Setting up a cloudy environment
In this tutorial, we will see how to change the environment lighting in the scene.
Environment lighting describes the way your scene is lit from a very far distance, as opposed to the light emitted by the scene objects themselves. It is a very convenient way to simulate a sky light for outdoor scenes, but can be also be used in other situations.
You should have already exported your scene with SketchUp or Rhinoceros to an ocxml file. If not, load a SketchUp file or follow Exporting a Rhinoceros scene to Ocean 2014
You may also load the scene file exported at the previous tutorial : cloudenv-start.ocbin
Modifying the default environment
The Rhinoceros exporter created a default environment, generally called uniform or skylight. You may find it in the object list toolbox.
Using an HDR environment map
HDR environment maps (envmaps) are high dynamic range, spherical pictures of the environment, and are widely used in computer graphics for realistic lighting. Ocean accurately computes the lighting produced by these environment maps, each pixel being virtually used as an independant light source.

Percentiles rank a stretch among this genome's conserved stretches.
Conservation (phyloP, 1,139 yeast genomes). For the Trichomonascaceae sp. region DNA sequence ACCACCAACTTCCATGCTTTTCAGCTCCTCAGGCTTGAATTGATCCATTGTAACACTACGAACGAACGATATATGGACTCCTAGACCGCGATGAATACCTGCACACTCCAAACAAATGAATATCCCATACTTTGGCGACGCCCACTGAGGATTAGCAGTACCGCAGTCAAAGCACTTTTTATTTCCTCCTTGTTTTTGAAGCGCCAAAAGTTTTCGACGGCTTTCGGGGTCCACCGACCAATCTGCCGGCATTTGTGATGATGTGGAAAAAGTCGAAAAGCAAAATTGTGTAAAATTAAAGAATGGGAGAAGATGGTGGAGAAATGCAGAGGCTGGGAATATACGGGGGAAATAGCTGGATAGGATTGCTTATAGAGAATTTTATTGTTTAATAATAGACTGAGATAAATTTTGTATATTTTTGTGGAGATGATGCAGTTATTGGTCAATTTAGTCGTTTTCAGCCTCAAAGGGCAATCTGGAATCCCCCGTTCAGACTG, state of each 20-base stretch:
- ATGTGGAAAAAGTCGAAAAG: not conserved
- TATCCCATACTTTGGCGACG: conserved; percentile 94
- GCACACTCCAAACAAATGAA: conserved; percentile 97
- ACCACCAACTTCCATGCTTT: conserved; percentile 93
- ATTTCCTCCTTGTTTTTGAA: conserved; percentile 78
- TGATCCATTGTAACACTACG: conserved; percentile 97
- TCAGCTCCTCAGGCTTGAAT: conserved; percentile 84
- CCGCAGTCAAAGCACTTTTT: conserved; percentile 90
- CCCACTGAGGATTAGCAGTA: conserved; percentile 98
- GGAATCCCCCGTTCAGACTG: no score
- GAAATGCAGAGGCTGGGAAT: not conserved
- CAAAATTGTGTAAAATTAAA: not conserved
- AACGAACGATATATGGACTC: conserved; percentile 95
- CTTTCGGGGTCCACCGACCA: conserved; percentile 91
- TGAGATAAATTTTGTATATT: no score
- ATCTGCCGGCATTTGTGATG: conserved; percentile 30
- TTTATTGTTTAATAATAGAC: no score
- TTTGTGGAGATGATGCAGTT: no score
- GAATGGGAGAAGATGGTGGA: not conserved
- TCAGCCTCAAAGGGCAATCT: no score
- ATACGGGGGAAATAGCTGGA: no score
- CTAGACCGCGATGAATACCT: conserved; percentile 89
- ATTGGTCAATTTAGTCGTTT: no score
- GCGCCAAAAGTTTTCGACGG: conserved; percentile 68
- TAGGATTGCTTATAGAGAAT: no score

In this example, we will reproduce a cloudy sky environment, using this one.
The HDR envmap can be used as an environment, by setting the environment type to envmap:
The base child node is a spectrum, and is set by default to a 6500K blackbody. Just click on it and set the gain parameter to 1E-4. This setting changes the overall lightness of the sky, it is not very important as the default camera adjusts its gain automatically in post-processing steps, but starting with plausible value is better.
Then click on the image child node and set it to the path of the HDR image (nantes-overcast.exr)
Finally, click on the "Apply" button at the bottom of the edit window.
Now select the overcast environment in the render settings toolbox.
You may now start the render and obtain the following picture after a few minutes:
In the next tutorial, you will see how to use existing packaged materials in your scene : Using external library materials in your scene